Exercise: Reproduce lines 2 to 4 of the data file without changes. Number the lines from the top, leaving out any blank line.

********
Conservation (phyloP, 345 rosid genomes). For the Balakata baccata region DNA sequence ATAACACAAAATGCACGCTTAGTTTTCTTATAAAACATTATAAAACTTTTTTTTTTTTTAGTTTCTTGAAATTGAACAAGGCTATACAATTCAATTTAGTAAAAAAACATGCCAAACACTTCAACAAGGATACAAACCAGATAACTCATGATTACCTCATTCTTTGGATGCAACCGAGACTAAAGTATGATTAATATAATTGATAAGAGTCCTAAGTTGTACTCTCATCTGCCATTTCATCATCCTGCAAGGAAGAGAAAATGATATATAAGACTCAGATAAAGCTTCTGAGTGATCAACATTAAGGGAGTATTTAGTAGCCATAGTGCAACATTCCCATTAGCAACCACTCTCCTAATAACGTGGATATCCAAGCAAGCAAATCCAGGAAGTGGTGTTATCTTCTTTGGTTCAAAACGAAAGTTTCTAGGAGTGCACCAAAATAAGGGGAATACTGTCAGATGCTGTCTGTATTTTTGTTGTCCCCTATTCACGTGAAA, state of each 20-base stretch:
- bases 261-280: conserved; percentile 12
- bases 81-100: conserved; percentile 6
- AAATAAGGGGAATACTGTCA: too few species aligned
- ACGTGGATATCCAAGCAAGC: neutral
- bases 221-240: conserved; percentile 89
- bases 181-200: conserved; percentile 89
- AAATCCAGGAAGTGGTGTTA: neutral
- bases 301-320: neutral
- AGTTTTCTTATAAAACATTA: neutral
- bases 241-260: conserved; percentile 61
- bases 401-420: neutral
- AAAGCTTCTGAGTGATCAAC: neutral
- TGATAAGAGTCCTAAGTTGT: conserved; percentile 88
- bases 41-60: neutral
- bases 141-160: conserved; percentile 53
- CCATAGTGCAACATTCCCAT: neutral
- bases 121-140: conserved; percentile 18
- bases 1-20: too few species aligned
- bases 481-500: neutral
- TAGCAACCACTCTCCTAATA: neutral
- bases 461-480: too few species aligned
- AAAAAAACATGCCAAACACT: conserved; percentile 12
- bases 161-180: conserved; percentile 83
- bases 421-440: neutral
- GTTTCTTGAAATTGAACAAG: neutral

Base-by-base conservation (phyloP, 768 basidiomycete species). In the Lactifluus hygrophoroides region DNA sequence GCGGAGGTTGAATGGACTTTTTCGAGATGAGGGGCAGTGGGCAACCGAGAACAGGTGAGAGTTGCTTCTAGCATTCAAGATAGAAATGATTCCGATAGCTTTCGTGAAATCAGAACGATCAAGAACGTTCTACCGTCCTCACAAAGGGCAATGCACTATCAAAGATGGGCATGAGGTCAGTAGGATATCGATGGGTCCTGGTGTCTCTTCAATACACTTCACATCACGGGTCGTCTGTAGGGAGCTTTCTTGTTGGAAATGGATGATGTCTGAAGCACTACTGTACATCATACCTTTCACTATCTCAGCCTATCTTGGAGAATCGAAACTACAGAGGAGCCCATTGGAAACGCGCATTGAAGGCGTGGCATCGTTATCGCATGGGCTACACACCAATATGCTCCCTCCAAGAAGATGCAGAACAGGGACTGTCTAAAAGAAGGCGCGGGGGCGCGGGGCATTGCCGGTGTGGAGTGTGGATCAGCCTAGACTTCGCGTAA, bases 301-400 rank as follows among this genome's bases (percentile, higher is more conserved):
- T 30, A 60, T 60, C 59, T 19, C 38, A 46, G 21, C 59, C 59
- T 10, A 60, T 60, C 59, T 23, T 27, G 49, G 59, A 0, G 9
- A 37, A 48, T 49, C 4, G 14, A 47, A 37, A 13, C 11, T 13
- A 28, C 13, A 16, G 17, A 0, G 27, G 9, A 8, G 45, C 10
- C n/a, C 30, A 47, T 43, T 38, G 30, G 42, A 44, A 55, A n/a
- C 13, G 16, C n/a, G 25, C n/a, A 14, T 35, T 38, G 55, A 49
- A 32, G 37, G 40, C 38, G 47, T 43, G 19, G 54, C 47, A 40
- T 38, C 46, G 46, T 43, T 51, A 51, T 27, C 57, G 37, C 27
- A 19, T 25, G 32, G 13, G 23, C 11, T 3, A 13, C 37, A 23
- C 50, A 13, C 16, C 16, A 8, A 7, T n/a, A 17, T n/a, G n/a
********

- bases 261-280: conserved; percentile 12
- bases 81-100: conserved; percentile 6
- AAATAAGGGGAATACTGTCA: too few species aligned